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Bullies and older children


Forum: Attachment Parenting

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  #1  
April 11th, 2009, 06:02 AM
(.Y.)mom2dd(.Y.)
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We go to programs in many schools. Almost every one of them talks about bullying extensively. The cutiest thing is seeing all these little signatures agreeing to the pledge of not bullying others, speaking up when someone is being bullied and more. It's giving me a bit of faith in the school system here because we didn't have that when I was in school. (I don't know if it means anything yet though.)

So to go with the older children theme here this week, as a parent how have you talked to your LO's about bullying? Does the schools your LO's attend talk about bullying at all?

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  #2  
April 11th, 2009, 06:15 AM
broxi3781's Avatar Mega Super Mommy
Join Date: Dec 2008
Location: belfast, northern ireland
Posts: 1,563
Great subject idea! You know I think the groundowrk for bullying behaviour starts quite young, always pointing out how others feel, and encouraging children to think of others.
As to schools, yes ours have quite a bit about bullying, although in some cases parents take it to far. I know one case where the Mother called the police and said her daughter was being bullied because another girl ( her cousin) had a verbal argument and called her a b****. If the adults had stayed out of it, it would have blown over and they'd have been friends again in 2 days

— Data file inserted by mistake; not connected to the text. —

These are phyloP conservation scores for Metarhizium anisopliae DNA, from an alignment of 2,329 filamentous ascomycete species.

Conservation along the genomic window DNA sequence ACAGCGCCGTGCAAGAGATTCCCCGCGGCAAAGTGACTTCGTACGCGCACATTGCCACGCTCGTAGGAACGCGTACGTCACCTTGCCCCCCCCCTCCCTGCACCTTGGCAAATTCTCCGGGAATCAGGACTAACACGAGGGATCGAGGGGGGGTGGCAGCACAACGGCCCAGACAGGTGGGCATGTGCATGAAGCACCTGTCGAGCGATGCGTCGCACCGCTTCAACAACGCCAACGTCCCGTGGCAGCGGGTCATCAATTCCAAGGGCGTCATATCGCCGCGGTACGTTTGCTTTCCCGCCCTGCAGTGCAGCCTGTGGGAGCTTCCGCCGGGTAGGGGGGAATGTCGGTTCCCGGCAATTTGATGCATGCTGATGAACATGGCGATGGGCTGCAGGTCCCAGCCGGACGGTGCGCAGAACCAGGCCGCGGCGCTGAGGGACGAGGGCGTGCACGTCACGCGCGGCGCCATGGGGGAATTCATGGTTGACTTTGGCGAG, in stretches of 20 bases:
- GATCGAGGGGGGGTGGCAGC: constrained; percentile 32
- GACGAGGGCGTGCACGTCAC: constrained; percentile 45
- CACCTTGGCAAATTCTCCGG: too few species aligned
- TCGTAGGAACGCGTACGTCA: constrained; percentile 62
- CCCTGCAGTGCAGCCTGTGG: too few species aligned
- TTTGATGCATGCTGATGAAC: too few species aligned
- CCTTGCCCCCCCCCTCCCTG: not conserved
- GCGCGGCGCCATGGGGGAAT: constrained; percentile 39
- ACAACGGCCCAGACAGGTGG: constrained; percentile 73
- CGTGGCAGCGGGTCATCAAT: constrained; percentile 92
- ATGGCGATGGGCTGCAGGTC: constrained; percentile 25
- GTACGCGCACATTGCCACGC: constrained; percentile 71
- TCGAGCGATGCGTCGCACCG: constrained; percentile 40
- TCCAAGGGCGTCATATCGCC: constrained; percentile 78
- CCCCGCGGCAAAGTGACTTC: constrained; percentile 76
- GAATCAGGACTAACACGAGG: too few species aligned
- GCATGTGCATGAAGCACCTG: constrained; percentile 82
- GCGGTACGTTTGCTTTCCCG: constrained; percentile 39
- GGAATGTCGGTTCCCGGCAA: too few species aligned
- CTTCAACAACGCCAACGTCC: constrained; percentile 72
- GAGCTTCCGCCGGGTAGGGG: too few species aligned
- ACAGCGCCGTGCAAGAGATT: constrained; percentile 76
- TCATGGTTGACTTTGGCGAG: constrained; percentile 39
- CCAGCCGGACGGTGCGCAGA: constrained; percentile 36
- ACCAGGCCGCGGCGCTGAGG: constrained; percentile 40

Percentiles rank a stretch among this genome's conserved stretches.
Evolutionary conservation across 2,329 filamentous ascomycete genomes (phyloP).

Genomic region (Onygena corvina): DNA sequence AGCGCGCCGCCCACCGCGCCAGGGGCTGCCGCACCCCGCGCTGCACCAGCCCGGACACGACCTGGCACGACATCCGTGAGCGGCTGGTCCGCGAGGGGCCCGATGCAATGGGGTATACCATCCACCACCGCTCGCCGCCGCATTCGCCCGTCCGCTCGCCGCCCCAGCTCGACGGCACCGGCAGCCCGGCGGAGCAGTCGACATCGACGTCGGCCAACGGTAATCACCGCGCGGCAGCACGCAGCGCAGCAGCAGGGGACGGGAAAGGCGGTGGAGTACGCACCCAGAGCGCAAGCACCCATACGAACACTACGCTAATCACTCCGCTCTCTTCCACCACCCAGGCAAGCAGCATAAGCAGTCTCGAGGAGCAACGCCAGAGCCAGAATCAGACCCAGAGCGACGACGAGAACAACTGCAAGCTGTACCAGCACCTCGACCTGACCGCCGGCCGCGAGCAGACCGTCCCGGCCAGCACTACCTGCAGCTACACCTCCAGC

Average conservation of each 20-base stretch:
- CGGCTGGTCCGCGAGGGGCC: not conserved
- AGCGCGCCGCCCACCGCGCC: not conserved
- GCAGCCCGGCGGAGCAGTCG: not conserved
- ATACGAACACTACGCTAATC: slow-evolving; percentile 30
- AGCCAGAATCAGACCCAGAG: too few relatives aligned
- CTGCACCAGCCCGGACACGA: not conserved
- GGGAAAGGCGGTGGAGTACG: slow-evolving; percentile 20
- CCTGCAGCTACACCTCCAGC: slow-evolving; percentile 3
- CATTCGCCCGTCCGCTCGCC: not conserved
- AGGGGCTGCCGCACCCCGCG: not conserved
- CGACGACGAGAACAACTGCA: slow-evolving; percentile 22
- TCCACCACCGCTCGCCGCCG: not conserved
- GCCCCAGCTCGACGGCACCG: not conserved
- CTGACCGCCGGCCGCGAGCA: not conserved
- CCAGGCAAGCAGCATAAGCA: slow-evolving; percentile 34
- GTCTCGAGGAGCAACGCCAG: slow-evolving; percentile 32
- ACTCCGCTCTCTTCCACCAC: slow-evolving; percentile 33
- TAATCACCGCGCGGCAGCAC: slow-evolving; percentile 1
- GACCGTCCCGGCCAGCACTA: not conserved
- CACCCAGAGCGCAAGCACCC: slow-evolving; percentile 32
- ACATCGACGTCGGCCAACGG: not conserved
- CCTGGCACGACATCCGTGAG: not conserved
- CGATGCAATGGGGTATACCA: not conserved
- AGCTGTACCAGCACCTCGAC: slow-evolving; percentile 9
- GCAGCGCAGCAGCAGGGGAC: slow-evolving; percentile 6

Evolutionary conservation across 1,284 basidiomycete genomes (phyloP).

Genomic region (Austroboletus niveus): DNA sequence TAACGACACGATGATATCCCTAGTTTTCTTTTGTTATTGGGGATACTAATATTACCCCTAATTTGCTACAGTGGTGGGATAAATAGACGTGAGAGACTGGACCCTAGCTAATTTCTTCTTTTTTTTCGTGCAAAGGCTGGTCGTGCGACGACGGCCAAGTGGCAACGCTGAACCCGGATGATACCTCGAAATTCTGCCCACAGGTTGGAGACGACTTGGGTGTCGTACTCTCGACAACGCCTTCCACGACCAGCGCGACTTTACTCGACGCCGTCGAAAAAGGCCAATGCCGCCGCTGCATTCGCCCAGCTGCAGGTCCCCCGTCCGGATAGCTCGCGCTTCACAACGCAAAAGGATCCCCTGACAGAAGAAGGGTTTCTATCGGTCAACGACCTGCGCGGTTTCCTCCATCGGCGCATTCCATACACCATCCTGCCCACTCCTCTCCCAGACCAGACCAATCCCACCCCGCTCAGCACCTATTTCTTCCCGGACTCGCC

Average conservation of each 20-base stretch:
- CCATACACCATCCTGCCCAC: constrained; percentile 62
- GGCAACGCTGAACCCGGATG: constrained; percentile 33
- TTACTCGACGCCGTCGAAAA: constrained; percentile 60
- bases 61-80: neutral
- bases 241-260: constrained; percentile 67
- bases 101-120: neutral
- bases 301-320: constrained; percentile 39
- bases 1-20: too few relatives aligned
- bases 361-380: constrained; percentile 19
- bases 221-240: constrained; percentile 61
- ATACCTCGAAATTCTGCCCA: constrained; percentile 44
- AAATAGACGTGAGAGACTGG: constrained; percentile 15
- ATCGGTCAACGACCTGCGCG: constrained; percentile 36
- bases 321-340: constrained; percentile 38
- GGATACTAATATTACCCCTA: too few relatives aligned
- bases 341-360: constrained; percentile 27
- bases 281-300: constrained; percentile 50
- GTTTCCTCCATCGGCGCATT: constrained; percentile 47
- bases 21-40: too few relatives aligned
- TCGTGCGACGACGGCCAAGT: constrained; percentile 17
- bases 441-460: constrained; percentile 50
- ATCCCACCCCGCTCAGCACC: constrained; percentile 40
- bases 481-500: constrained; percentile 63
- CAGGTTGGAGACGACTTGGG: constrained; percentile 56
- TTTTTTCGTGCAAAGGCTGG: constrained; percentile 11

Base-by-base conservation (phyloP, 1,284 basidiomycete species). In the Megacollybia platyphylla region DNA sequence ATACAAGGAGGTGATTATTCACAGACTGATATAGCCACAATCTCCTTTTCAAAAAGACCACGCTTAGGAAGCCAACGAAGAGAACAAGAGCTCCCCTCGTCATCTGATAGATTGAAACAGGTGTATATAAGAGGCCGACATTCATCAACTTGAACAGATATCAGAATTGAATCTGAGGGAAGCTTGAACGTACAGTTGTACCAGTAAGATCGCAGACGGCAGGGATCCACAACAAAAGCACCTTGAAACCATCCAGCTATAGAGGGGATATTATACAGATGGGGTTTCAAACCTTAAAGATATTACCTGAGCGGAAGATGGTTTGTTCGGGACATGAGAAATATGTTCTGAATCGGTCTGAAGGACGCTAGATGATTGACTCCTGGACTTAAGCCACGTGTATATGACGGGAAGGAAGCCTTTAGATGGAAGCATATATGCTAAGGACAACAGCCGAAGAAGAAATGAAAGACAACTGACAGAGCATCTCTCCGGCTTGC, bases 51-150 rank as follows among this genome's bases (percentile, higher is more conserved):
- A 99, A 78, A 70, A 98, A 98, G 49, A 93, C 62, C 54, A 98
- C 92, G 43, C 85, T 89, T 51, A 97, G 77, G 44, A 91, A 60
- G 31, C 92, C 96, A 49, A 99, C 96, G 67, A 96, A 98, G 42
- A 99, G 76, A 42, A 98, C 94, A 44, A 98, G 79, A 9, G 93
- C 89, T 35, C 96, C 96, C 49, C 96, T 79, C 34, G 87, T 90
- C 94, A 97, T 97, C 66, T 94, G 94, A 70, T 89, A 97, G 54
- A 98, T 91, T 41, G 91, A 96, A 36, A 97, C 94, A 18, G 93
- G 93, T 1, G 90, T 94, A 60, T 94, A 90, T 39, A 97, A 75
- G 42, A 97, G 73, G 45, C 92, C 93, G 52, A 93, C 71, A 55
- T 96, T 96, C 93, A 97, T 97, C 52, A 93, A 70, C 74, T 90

Its hard to know where to draw the line and get involved though and when to just let the children sort it out themselves.
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  #3  
April 11th, 2009, 08:03 AM
KatiesGirls
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I think that it's crucial that children learn that they don't get what they want by domination and fear (that's called terrorism) Looking back on my own experience in school, I was bullied in 5th grade by an 8th grader because... well I still don't know why exactly, but she was a very sad and insecure person and I think it was just how she was raised to get love and respect.

That's why I think AP is the way to go. Is it a cure all? Are your children guaranteed to be perfect? Of course not. But by building their lives around meeting their needs and giving them a healthy sense of love and security, they are given a solid foundation on how to live and relate to others.

We would all like to think that every parent is doing the best they can for their child, but I don't buy it. There are a lot of people out there that are continuing the cycle by setting examples to their children that they have to fight to get love/respect. Dead beat parents making the lives of theirs and surrounding children lost and confusing. And so it continues...

I am glad that schools are making this priority.
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